"The community transit center is a landmark: a one-story, tile-fronted building with a drive-through garage. Its fleet of 10 buses provides service throughout the region. Mat-Su Community Transit Agency officials say the building was made possible with a combination of federal money and matching gifts from a private foundation.

"Taylor Griffin, a McCain campaign spokesman, said that when Palin became mayor in 1996, "she faced a system that was broken. Small towns like Wasilla in Alaska depended on earmarks to take care of basic needs. . . . That was something that Gov. Palin was alarmed about and was one of the formative experiences that led her toward the reform-oriented stance that she has taken as her career has progressed."

"Palin, he said, was "disgusted" that small towns like hers were dependent on earmarks.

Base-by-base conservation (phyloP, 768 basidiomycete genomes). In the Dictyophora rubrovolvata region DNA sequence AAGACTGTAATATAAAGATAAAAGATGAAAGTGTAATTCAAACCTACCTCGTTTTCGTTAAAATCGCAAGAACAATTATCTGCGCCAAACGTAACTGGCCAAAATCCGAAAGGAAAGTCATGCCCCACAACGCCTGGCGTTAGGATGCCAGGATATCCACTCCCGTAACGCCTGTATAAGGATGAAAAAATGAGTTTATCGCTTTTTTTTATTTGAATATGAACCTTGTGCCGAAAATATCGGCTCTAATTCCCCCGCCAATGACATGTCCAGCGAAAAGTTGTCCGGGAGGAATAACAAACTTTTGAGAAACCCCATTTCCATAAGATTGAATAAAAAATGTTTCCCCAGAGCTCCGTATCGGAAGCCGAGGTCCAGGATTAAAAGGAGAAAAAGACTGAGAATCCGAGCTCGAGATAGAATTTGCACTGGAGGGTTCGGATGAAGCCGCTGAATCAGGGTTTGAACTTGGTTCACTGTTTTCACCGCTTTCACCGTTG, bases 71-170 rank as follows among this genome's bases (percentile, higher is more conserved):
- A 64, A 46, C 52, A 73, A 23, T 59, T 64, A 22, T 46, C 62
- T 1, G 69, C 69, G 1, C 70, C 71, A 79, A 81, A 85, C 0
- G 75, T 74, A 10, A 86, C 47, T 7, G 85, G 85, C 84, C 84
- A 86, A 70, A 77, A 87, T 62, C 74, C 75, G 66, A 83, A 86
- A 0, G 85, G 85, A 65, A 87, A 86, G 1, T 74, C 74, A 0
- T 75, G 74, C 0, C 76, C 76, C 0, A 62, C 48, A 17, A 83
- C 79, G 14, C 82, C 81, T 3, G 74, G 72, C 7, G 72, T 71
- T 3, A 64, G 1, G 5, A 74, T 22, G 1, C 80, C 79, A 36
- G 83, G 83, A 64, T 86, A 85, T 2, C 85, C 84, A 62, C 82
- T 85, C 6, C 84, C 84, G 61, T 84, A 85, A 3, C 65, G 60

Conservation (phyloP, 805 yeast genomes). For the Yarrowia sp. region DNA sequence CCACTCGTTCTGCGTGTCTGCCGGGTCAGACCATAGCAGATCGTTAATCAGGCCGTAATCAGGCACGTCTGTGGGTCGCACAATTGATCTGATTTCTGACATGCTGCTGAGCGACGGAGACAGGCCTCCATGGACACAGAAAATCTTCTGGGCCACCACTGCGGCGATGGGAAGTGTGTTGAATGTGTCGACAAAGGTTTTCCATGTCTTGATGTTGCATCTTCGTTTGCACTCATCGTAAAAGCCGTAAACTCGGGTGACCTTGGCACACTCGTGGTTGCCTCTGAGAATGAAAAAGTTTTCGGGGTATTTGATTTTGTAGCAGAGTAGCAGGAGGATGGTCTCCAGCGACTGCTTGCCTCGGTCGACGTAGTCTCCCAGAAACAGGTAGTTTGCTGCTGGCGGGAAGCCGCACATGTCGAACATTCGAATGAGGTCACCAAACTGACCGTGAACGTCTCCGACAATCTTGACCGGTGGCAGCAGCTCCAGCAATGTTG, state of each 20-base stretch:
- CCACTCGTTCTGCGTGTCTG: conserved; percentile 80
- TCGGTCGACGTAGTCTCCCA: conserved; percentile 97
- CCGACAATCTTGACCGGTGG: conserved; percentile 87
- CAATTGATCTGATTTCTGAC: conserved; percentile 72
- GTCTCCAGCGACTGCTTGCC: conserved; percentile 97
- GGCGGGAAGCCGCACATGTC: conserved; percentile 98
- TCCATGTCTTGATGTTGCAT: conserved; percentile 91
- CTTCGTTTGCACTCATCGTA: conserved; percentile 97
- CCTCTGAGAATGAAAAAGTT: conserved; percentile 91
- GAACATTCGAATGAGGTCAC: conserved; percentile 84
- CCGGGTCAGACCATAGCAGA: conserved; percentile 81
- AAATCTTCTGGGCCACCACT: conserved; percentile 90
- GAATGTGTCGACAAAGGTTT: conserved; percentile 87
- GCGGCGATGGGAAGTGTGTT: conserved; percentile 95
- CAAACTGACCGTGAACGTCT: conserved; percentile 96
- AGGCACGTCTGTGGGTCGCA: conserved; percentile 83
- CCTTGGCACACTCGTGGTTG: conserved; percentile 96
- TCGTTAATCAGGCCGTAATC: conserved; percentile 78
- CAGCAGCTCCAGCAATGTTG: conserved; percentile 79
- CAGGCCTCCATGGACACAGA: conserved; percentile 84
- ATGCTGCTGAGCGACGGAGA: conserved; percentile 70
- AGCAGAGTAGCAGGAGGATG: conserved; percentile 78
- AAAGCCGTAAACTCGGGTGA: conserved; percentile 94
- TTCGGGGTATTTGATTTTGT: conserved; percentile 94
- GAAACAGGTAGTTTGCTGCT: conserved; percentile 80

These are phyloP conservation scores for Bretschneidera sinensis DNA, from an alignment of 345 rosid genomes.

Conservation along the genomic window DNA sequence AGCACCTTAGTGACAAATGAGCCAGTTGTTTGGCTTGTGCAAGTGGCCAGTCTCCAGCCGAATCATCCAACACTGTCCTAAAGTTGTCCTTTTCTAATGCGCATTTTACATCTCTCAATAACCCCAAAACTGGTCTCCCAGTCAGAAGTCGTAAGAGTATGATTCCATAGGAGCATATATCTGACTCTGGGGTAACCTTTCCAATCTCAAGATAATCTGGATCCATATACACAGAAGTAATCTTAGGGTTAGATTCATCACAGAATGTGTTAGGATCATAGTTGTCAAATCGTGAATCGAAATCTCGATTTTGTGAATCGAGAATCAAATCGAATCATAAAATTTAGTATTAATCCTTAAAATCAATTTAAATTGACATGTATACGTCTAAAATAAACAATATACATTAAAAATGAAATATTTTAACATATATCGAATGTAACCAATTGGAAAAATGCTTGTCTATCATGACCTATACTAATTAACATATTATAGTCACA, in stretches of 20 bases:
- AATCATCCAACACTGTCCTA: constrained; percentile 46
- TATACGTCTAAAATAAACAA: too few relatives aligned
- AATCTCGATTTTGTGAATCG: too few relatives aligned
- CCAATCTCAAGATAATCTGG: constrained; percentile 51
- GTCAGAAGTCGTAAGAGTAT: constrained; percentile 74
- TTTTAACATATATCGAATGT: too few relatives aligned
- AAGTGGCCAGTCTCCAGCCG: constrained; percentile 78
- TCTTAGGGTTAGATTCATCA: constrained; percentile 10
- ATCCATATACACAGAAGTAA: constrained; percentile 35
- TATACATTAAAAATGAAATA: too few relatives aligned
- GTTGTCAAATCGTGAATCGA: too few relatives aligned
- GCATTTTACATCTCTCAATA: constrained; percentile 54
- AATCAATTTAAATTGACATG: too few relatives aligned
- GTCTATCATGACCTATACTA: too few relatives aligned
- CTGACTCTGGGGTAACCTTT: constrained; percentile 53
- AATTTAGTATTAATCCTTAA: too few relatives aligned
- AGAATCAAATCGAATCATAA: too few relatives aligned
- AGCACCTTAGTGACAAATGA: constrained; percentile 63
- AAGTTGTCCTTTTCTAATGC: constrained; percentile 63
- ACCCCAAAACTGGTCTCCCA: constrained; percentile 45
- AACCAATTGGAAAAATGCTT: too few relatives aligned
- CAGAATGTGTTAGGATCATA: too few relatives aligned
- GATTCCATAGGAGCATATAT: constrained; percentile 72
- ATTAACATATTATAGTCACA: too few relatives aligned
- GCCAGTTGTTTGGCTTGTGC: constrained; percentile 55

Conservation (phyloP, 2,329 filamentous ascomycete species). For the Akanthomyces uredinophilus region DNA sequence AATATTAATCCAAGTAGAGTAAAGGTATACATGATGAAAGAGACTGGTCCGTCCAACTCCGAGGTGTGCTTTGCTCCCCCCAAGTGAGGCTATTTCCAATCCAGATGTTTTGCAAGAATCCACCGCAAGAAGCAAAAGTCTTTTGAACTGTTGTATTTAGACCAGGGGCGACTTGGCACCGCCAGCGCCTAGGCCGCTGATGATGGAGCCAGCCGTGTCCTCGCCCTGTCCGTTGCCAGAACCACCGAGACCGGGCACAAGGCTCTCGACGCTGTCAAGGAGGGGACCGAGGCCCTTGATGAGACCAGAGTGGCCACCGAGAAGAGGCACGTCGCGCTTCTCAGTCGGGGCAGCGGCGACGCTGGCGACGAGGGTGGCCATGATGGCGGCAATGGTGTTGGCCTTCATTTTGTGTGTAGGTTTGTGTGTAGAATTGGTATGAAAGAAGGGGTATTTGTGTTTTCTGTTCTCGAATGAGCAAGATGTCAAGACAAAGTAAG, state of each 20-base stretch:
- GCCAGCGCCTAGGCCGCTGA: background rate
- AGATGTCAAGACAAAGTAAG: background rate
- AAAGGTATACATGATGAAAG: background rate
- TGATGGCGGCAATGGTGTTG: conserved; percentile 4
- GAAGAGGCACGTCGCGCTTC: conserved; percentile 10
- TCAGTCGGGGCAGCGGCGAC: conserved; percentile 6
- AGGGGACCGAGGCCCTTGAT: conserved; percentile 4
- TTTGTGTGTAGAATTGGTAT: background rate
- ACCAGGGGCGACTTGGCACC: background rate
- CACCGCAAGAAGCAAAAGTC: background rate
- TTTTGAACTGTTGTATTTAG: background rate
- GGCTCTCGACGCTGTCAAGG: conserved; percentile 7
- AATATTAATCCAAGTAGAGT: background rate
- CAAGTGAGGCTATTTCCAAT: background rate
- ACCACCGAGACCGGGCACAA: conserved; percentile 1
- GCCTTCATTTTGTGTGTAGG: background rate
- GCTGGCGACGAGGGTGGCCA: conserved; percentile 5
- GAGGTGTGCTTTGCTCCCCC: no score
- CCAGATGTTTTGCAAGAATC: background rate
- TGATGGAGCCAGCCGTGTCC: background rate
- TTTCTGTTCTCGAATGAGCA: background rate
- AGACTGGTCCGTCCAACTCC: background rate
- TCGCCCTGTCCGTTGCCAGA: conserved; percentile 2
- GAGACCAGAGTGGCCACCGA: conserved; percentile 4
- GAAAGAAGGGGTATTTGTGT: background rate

"Public records paint a different picture:

"Wasilla had received few if any earmarks before Palin became mayor. She actively sought federal funds -- a campaign that began to pay off only after she hired a lobbyist with close ties to Sen. Ted Stevens (R-Alaska), who long controlled federal spending as chairman of the Senate Appropriations Committee. He made funneling money to Alaska his hallmark.

"Steven Silver was a former chief of staff for Stevens. After he was hired, Wasilla obtained funding for several projects in 2002, including an additional $600,000 in transportation funding.

"That year, a local water and sewer project received $1.5 million, according to Taxpayers for Common Sense, which combs federal spending measures to identify projects inserted by congressional members.

"When Palin spoke after McCain introduced her as his running mate at a rally in Ohio last week, she made fun of earmarking. She said she had rejected $223 million in federal funds for a bridge linking Ketchikan to an island with an airport and 50 residents, referring to it by its derogatory label: the "bridge to nowhere."